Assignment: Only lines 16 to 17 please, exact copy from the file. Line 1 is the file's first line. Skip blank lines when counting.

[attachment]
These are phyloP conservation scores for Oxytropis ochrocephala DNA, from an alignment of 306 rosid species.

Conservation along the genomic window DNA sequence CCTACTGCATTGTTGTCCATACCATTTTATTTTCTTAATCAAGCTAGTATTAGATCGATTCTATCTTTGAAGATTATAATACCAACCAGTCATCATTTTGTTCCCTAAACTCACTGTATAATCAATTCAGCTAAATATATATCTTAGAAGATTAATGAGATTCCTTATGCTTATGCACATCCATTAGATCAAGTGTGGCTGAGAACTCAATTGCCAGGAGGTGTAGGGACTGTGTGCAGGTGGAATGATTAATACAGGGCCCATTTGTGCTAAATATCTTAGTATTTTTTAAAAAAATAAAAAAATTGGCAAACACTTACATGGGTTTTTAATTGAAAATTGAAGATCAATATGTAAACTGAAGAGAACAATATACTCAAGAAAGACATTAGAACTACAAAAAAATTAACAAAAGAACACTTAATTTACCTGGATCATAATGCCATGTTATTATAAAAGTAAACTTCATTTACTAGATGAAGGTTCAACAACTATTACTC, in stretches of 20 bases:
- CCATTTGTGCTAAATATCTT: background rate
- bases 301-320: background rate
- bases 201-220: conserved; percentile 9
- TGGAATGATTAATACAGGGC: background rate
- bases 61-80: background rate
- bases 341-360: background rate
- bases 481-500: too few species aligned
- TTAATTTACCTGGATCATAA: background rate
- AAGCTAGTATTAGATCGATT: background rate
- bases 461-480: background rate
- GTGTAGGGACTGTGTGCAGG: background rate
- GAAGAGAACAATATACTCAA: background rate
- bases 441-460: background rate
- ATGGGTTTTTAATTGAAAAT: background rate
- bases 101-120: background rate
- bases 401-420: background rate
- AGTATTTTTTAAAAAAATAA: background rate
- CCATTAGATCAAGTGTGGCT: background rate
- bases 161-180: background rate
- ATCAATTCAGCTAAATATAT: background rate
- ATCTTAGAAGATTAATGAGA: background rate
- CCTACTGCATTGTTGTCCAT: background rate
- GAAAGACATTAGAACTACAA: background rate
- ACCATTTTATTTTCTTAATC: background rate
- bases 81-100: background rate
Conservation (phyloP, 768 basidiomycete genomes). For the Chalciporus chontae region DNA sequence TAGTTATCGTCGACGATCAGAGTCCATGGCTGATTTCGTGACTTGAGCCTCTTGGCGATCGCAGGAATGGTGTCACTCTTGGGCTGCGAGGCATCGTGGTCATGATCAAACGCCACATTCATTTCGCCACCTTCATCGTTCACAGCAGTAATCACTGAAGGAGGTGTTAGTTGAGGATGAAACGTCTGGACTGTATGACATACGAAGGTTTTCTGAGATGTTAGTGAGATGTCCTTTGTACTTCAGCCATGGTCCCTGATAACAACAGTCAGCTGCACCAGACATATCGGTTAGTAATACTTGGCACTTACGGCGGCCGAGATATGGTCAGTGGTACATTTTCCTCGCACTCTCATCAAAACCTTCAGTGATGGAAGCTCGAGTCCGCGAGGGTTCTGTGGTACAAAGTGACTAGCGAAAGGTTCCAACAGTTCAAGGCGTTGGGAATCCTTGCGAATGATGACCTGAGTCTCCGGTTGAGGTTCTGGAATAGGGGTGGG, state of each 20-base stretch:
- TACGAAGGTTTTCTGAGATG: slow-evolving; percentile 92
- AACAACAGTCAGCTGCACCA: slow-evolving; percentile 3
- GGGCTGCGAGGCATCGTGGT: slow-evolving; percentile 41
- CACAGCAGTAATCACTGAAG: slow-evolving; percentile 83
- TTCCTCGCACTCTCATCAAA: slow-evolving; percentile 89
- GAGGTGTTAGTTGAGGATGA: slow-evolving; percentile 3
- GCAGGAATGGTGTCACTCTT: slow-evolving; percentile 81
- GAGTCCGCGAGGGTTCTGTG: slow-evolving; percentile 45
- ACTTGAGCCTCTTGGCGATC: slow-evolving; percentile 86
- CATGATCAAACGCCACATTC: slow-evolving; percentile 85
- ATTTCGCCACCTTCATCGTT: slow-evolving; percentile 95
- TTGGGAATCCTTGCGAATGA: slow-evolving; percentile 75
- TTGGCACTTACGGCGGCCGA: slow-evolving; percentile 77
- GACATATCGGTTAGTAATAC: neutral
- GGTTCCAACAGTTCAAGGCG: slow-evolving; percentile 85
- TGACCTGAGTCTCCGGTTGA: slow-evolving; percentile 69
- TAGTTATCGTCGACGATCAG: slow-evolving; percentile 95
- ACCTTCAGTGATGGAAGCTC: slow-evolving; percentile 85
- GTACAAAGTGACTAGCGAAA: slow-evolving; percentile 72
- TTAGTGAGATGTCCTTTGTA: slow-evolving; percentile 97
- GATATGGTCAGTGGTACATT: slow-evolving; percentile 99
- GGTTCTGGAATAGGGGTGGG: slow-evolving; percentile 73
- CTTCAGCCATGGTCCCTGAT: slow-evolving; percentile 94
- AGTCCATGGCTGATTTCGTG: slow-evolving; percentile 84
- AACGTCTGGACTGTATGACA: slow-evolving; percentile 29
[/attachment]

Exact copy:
- ATGGGTTTTTAATTGAAAAT: background rate
- bases 101-120: background rate